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Shenango River Lake assessment brings good, bad fish news

Bob Frye
| Saturday, Sept. 16, 2017, 10:21 p.m.
Fish and Boat Commission biologist Tim Wilson holds a large flathead catfish caught from Shenango River Lake. It’s one of two species that have recently taken up residence in the waterway.
PA Fish and Boat Commission
Fish and Boat Commission biologist Tim Wilson holds a large flathead catfish caught from Shenango River Lake. It’s one of two species that have recently taken up residence in the waterway.
Cory Cullum shows off his 18-pound, 5-ounce flathead catfish that was the largest catch during Cadogan Field & Stream's Catfish Tournament held Sunday, June 29, 2014, on the Allegheny River in Armstrong County.
Submitted
Cory Cullum shows off his 18-pound, 5-ounce flathead catfish that was the largest catch during Cadogan Field & Stream's Catfish Tournament held Sunday, June 29, 2014, on the Allegheny River in Armstrong County.

The story of the fishery at Shenango River Lake is a good one, especially as relates to bass.

But you might wanna get 'em while you can.

Trouble's brewing at the U.S. Army Corps impoundment.

Biologists from the Pennsylvania Fish and Boat Commission surveyed the Mercer County lake earlier this summer, assessing its bass population. There was good news, different news and bad news.

The good news relates to bass. Things look pretty good where they're concerned.

Crews electroshocked three areas. The total number of bass collected was 57.8 per hour, which is slightly above the long-term average, said Freeman Johns, a biologist in the commission's area 1 office in Linesville.

“For a large reservoir, that's a good number,” said Tim Wilson, another biologist there.

The catch rates per hour of fish exceeding 12 and 15 inches is also good, he said.

The fish seen included largemouths and an almost equal number of smallmouths. But the largemouths are typically larger.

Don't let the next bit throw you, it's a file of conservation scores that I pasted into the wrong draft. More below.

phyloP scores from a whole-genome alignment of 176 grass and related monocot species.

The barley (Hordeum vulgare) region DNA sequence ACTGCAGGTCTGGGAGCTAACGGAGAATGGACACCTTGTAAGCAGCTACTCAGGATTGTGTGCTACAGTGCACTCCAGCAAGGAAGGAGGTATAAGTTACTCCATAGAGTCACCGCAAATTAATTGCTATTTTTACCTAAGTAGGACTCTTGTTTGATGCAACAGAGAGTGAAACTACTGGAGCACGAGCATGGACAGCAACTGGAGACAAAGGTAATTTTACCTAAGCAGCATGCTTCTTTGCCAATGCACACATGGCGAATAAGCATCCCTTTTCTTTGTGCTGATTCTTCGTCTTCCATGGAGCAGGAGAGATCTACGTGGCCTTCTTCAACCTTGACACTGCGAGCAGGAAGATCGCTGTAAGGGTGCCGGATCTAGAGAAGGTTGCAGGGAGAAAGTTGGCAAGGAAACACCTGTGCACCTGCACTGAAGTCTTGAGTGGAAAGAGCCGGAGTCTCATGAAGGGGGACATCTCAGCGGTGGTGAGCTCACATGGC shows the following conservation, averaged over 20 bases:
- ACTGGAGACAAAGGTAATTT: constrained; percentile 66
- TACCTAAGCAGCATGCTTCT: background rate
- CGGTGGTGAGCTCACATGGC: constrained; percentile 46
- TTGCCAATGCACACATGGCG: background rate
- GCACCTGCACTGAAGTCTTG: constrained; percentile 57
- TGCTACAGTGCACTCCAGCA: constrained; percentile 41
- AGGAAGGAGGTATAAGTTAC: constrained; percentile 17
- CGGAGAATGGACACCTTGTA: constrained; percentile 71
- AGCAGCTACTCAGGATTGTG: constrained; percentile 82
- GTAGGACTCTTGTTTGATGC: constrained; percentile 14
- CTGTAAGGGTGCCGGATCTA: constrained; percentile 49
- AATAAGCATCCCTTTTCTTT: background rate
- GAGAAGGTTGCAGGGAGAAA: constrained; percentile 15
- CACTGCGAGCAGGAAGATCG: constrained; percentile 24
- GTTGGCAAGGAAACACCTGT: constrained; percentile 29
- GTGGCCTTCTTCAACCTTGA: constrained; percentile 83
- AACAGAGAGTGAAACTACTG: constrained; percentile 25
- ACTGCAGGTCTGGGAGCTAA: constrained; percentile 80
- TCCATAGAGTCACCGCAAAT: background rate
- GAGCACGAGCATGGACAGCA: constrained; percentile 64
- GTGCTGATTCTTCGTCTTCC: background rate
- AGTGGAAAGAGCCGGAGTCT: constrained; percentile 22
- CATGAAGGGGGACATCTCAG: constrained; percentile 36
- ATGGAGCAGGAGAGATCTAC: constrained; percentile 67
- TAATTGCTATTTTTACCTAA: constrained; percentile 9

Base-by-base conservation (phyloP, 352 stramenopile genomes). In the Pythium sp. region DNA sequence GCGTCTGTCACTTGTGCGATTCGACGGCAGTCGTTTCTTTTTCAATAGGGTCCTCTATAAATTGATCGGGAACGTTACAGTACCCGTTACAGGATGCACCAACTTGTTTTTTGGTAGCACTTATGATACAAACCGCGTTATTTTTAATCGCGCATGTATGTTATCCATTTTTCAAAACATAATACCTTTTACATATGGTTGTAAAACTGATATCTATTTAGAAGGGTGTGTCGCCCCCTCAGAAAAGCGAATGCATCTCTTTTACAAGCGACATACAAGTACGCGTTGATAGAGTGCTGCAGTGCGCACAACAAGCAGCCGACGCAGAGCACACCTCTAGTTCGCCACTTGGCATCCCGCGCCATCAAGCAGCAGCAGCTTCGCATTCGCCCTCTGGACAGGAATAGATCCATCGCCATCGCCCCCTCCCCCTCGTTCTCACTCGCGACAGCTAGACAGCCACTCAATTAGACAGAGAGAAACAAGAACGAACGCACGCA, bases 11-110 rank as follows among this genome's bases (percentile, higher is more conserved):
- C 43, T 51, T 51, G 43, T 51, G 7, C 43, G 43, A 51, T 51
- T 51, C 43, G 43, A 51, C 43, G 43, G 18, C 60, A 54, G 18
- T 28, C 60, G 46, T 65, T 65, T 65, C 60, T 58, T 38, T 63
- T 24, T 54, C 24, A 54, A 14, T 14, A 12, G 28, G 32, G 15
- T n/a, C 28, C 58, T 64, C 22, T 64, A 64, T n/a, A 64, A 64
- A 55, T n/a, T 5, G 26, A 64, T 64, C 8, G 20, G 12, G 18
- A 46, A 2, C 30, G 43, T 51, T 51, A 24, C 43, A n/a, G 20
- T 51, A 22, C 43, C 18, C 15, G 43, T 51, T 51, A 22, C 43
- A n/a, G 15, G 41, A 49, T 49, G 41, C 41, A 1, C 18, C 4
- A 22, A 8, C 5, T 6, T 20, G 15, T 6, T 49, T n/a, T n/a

Biologists handled one 20-inch largemouth, along with lots of fish between 13 and 18.

The smallmouth population, by comparison, is dominated by fish that go 6 to 11 inches.

“We saw a few bigger smallmouths,” Wilson said, pointing to one that stretched nearly 18 inches. “But most of the trophy bass in Shenango are largemouths.”

As for the different news — neither good nor bad, necessarily — it's about catfish.

Shenango long has had a nice population of channel catfish. That remains true, Wilson said.

It also now is home to a growing population of flatheads.

“We got a few when we surveyed there in 2014. We got quite a few of them this year,” Wilson said. “And we saw some big ones. Giant, whopper flatheads.”

They're an apex predator, Johns said. But whether their presence will impact the channel cats or the lake's panfish remains to be seen.

What is perhaps likely — and here's where the bad news comes in — is that another fish that turned up in this year's survey will spell problems.

Namely, alewives.

Alewives, sometimes called alewife, are a kind of herring. Originally a species that lived in salt water and migrated into tributaries along the East Coast to spawn, they since have spread into any number of freshwater lake and river systems.

Shenango is the latest water to get them.

“We've had them in Pymatuning Lake for quite a while. It seems like they finally made their way down the (Shenango) river, and now there appears to be an established population at Shenango Lake,” Wilson said.

“I have no idea what that's going to mean.”

There's cause for concern, though.

For starters, once alewives get into a waterway, it's impossible to get rid of them, Wilson said.

They can upset ecosystems, too. They often outcompete native panfish, leading to stunted populations of crappies and bluegills. That's happened at Pymatuning and Lake Wilhelm, Wilson said, and could prove troubling for Shenango's popular crappie fishery.

Predatory fish can be impacted, too, though in a different way.

In the early 1990s at Pymatuning, for example, the walleyes caught averaged just 14 to 16 inches, Wilson said. But anglers got lots of them.

These days, there are still plenty of walleyes in the lake — the commission's trap-net catch this spring was its second highest ever — and they're bigger, averaging 19 inches. But they're also much harder to catch.

The lake's gigantic population of alewives is the reason.

“The walleye population is actually showing signs of under-exploitation,” Wilson said. “But when they're able to eat to their hearts content, they're just not interested in a nightcrawler or a minnow.”

For a while, Lake Wilhelm's bass were hard to catch for the same reason.

Whether the bass fishing at Shenango is likewise headed for an era of plentiful and big but hard-to-catch fish isn't certain.

A lot will depend on whether the alewife population explodes or merely survives at some low level, Wilson said. And there's no telling which scenario might come true.

“There's really no way to predict what might happen,” Wilson said. “We'll just have to wait and see.”

Bob Frye is the everybodyadventures.com editor. Reach him at 412-216-0193 or bfrye@535mediallc.com. See other stories, blogs, videos and more at everybodyadventures.com.

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